charlestown@herald-mail.com CHARLES TOWN, W.Va. - Jefferson County Schools officials have implemented a plan to help improve achievement test scores at Charles Town Middle School after more than 15 percent of the school's students performed below state standards on the test two years in a row, the superintendent said. The State Department of Education requires a school to have no more than 15 percent of its students testing in the lower quartile of the Stanford 9 achievement test, Superintendent of Schools R. Steven Nichols said.
NEWS
June 17, 2004
An increase in standardized test scores is always welcome, but Washington County's results also told a special success story about Eastern Elementary School. Eastern, with a large number of students from lower-income families who move in and out of the district each year, has had its share of problems in the recent past. In February 2002, the School Board rejected a redistricting committee's proposal to send 118 Eastern students elsewhere to ease overcrowding, opting to shift only 76. In May 2001, parents of Eastern students were given the option of transferring their children elsewhere under a new federal rule because state test scores had gone down there for the past two years.
NEWS
by PEPPER BALLARD | June 24, 2003
pepperb@herald-mail.com Eastern Elementary School could be required to take expensive steps when classes resume in the fall unless student test scores to be released in August show improvement, Washington County Public Schools Superintendent Elizabeth Morgan said Monday. She said those steps could be avoided by convincing the state that the school system is working to improve performance at Eastern and that test scores are on their way up. "We asked (the state) to consider us as a school improving rather than a school in 'improvement,'" Morgan said.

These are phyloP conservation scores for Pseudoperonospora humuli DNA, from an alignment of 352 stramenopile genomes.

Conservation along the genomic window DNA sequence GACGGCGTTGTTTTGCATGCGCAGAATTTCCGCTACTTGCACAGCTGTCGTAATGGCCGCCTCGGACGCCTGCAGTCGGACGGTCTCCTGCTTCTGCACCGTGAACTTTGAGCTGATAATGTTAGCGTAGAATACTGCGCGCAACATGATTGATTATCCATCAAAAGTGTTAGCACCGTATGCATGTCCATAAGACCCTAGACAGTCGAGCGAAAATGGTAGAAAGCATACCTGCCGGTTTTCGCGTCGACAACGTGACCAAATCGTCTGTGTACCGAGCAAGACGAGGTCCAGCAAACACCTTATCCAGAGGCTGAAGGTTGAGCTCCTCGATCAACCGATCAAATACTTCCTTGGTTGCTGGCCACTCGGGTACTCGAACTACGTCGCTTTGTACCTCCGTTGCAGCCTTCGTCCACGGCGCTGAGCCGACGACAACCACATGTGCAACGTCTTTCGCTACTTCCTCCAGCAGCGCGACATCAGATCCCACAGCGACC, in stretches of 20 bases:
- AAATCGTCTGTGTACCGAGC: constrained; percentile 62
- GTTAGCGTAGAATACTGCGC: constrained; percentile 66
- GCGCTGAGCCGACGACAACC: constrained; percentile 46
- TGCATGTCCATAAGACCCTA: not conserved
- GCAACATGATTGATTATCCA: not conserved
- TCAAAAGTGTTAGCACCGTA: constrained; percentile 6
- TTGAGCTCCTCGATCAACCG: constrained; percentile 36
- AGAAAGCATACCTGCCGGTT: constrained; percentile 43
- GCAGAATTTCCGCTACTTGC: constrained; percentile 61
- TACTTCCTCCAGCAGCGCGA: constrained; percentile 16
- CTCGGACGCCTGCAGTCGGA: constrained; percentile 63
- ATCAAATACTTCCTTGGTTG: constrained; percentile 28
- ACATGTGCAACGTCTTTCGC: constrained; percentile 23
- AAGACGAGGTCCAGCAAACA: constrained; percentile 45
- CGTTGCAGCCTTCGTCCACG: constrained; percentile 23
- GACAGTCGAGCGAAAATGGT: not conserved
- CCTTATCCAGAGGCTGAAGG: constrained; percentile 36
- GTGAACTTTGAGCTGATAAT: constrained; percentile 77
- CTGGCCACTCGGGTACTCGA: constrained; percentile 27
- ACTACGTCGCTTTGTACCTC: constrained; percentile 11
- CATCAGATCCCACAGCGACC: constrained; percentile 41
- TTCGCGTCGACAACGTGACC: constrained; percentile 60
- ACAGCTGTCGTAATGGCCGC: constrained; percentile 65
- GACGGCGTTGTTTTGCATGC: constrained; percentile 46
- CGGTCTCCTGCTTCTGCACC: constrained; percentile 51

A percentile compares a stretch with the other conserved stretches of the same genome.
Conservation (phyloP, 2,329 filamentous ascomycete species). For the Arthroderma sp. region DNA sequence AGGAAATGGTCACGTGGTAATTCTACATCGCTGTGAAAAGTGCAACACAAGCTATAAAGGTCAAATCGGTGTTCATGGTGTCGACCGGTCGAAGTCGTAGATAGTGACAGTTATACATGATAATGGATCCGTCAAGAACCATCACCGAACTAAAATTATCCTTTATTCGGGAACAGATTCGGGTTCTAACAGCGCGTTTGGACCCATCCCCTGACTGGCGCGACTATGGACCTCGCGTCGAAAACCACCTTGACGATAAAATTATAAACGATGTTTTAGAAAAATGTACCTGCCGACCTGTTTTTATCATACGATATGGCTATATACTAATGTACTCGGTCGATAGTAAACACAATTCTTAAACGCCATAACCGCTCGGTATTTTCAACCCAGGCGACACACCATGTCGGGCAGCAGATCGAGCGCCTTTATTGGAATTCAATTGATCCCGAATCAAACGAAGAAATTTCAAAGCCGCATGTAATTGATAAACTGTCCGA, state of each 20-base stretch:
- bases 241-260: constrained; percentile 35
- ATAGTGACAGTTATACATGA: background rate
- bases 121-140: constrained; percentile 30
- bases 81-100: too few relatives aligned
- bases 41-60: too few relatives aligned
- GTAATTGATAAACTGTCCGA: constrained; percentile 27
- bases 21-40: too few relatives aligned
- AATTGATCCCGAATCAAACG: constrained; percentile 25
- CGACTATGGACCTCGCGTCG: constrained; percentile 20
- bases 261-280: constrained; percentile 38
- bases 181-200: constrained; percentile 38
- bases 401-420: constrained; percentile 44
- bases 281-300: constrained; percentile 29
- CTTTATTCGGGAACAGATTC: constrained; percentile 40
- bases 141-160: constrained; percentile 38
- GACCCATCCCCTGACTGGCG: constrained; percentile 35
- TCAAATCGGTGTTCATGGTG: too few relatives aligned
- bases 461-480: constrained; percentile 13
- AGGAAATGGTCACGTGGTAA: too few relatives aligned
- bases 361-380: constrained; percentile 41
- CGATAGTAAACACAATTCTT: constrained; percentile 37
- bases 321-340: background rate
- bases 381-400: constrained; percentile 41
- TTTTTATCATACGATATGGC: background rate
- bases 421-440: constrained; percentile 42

NEWS
By BRENDAN KIRBY | December 23, 1998
In past years, Donna Gelwicks spent hours typing information about her children's school and other schools throughout the state into her computer. When data from the Maryland School Performance Program Report was entered, she could print out graphs comparing Pangborn Elementary School with other schools in the county. There was no easy way to do this by flipping through the pages, Gelwicks said. On Tuesday that changed. Now, parents who are interested in their children's schools will not have to do nearly as much work.
ARTICLES BY DATE
OPINION
By LLOYD WATERS | September 23, 2012
I remember one time when I was in sixth grade at the old Dargan School, I had a major role in a school program. I decided to play hooky on that day because I had not remembered my lines, so I told my grandmother I was sick.  She told me to stay in bed. It wasn't too long after our conversation that there was a knock at the door. Principal Middlecamp had come down to my house to tell my grandmother that I had a major part in the school program and I was needed at school. The rest of the story is history.
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NEWS
By MATTHEW UMSTEAD | matthew.umstead@herald-mail.com | September 5, 2012
State achievement test scores sent home with Berkeley County students last week show across-the-board improvement, but officials readily admit more gains are needed. “We increased in 84 percent of the areas that are measured,” Assistant Superintendent for Instruction Margaret Kursey said in a recent interview. More than 11,000 Berkeley County students in grades three through 11 took the West Virginia Educational Standards Test 2, or WESTEST 2 this spring, according to Kursey.
OPINION
July 18, 2011